Our Street Food Experience in Kuala Lumpur!
We have been to Malaysia several times before so had high expectations about the food that was going to be on offer during our long term stay. Our first stop in Asia was a 5 night stopover in Kuala Lumpur to rediscover the city, catch our breath and get over the jet lag before apartment hunting in Penang.
On the first day wandering around KL we remembered why this was the part of the world we chose to spend our winter. It felt like we had died and gone to food heaven! We mostly ate at hawker stalls - inexpensive street food is king here. You do have to be open minded as often when ordering or even when actually eating your food it can be difficult to know exactly what is on your plate. We tend to find something that looks good and point at it - picture menus are used almost everywhere. It's kind of a lucky dip, but if you are willing to roll the dice you can find yourself experiencing all kinds of deliciousness.
There is just too much to say about food here but I will try with some examples of the dishes we experienced in Malaysia's capital city, Kuala Lumpur.
Breakfast at Imbi Market
A 20 minute walk from our apartment in Bukit Bintang found us at Imbi market (aka Pasar Bukit Bintang). It is held on mornings only, every day except Monday. Most of the space is taken up with a wet market selling vegetables, fish and meat, but one side is dedicated to hawker food and it is a locals favorite breakfast stop. In our traditional, perpetually confused manner we explored all the stalls, saw delicious things but didn't really know what any of it was. We ended up taking the recommendations of a lovely stall owner for some amazing BBQ pork dumplings and an equally delicious noodle dish made with turnips and something else (we never worked it out!!). The market is famous for Hainan tea, which is actually a blend of tea and coffee. Sounds weird but is actually super tasty. The total cost for our feast was RM10 (US$2.25).
Indian Food at the Batu Caves
Indian food is my absolute favorite, but unfortunately we never got around to visiting Brickfields, KL's Little India. We will definitely get plenty of opportunity for Indian food in Penang so no worries. The only experience we had in KL was during our trip to visit the Hindu shrine at Batu Caves. This food was just ok, but by KL standards that's not bad. All the food at this sacred site is vegetarian. I had a delicious fresh coconut water and we each had a thali plate; a selection of small vegetable dishes, rice, poppadoms (which curiously they called puppets). They serve it with various sauces of differing spice levels. It was a lot of food. I finally decided it was time to start eating with my hands rather than a fork, just like the locals do. It was not as difficult as I expected, a bit messy but I think I can get used to it. Price was RM8 each for the thali, and RM4 for the coconut water. Total RM20 (US$4.50).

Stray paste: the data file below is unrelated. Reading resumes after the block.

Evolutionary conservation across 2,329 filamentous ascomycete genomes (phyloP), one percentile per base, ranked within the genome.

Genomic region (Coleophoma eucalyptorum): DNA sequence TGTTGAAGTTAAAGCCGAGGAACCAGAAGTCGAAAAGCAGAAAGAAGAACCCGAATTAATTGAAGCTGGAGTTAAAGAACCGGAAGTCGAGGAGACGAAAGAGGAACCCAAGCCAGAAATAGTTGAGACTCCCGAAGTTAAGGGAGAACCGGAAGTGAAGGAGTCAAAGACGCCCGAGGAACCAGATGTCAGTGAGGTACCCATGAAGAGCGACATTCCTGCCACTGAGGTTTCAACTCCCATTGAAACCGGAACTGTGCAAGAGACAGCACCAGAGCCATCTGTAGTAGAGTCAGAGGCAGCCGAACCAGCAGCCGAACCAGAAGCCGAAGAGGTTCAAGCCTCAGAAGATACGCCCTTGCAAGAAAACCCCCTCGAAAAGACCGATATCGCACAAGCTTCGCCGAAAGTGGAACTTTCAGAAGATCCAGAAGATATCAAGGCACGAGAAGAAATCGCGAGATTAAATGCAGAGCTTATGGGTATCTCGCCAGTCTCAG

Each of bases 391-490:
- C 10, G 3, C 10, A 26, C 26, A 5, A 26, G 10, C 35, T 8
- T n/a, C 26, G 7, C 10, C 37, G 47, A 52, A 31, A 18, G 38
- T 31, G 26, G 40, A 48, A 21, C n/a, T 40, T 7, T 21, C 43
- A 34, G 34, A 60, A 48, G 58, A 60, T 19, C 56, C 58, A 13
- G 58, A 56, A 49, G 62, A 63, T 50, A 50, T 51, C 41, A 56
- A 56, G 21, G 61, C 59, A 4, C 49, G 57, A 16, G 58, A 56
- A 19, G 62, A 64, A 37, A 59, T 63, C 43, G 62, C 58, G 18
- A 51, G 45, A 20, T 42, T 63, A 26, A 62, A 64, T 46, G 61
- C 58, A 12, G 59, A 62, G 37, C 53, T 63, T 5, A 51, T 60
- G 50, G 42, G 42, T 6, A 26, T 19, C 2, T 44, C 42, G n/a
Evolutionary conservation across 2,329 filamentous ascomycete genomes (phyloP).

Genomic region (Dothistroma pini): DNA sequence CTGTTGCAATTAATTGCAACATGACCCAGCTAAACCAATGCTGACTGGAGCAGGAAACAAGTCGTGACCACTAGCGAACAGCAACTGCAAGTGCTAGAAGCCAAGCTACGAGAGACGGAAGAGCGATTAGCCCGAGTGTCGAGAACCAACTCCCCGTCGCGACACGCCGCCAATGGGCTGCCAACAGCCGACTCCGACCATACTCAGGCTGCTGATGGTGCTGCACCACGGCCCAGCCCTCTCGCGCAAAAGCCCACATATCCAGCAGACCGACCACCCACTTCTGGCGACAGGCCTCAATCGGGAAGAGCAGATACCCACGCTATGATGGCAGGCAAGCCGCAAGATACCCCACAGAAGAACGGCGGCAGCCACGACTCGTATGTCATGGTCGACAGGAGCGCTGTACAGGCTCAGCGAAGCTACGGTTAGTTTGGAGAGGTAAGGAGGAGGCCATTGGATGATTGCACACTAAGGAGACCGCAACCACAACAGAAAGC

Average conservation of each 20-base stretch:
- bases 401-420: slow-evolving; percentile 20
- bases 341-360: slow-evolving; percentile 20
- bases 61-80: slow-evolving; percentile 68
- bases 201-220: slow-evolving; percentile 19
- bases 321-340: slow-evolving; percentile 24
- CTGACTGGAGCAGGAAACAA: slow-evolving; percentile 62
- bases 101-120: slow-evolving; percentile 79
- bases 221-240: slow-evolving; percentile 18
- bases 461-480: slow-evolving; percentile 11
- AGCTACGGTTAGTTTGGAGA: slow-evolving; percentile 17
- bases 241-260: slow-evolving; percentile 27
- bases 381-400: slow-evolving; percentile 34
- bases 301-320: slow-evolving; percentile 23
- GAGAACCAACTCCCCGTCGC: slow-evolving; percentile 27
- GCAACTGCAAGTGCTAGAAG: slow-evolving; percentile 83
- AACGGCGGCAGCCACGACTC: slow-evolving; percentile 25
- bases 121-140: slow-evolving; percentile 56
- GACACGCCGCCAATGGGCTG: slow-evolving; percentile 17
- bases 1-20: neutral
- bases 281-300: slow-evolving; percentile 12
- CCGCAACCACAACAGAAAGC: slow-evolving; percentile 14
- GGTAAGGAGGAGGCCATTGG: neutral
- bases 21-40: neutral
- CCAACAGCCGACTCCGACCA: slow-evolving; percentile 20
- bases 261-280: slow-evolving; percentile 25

Chinese Food near Petaling Street
Petaling street is very touristy and honestly not really our kind of place to visit. We weren't in the market for a fake designer watch or purse/handbag, although the ones on display are pretty impressive. But we went anyway and decided to grab some street food. As you'd expect the food here is Chinese. Right next to the market were busy stalls, but we decided to head a few blocks away from the craziness of that area. Our strategy when faced with a choice of restaurants is usually to pick the busiest one that locals or at least Asian tourists seem to enjoy. Claypot cooking is popular here and I had some tasty tofu and mushroom cooked in that style. Iain's dish was more delicious, black pepper chicken with wonderful crisp vegetables... super tasty. We found this part of town to be a little more expensive. Hey but it's all relative, For the two dishes, a spring roll appetizer and a large beer (24oz/660 ml to share) we paid RM69 (US$15.60).
Hawker Food at Jalan Alor
This street food area was very close to our apartment in Bukit Bintang, and given the heavy rainstorm we decided to stay close to home. It's fairly touristy here, not so many locals, but there are lots of tasty treats on offer from various cuisines. Thai, Vietnamese as well as the ubiquitous Malay and Chinese food. Our choices were ok, not spectacular. Iain ordered a pork wonton dish and I chose chicken noodles. We ordered a side of greens which was actually the best of all. Price for these plus a beer and an iced tea was RM46.50 (US$10.50).
Lot 10 Food Court.
OK this is not technically street food, as it is inside a mall. But the basement of Lot 10 in Bukit Bintang is a different kind of mall food court. It is designed to look like a ramshackle food market and some of KL's famous hawker stalls have set up second locations here. Iain and I stopped at separate stalls. This time mine was a better choice, wide noodles with shrimp,paste, Iain's beef noodle dish was just ok. The two chicken buns we ordered were excellent.
Overall we ate excellently in KL, even though we were not always sure exactly what it was we ate, but it was all good and oh so inexpensive. Portion sizes are reasonable and with all the walking hopefully it will not be too costly for our waistlines. This brief stop in KL has been a great preparation for the food we'll be trying at our next stop, Penang.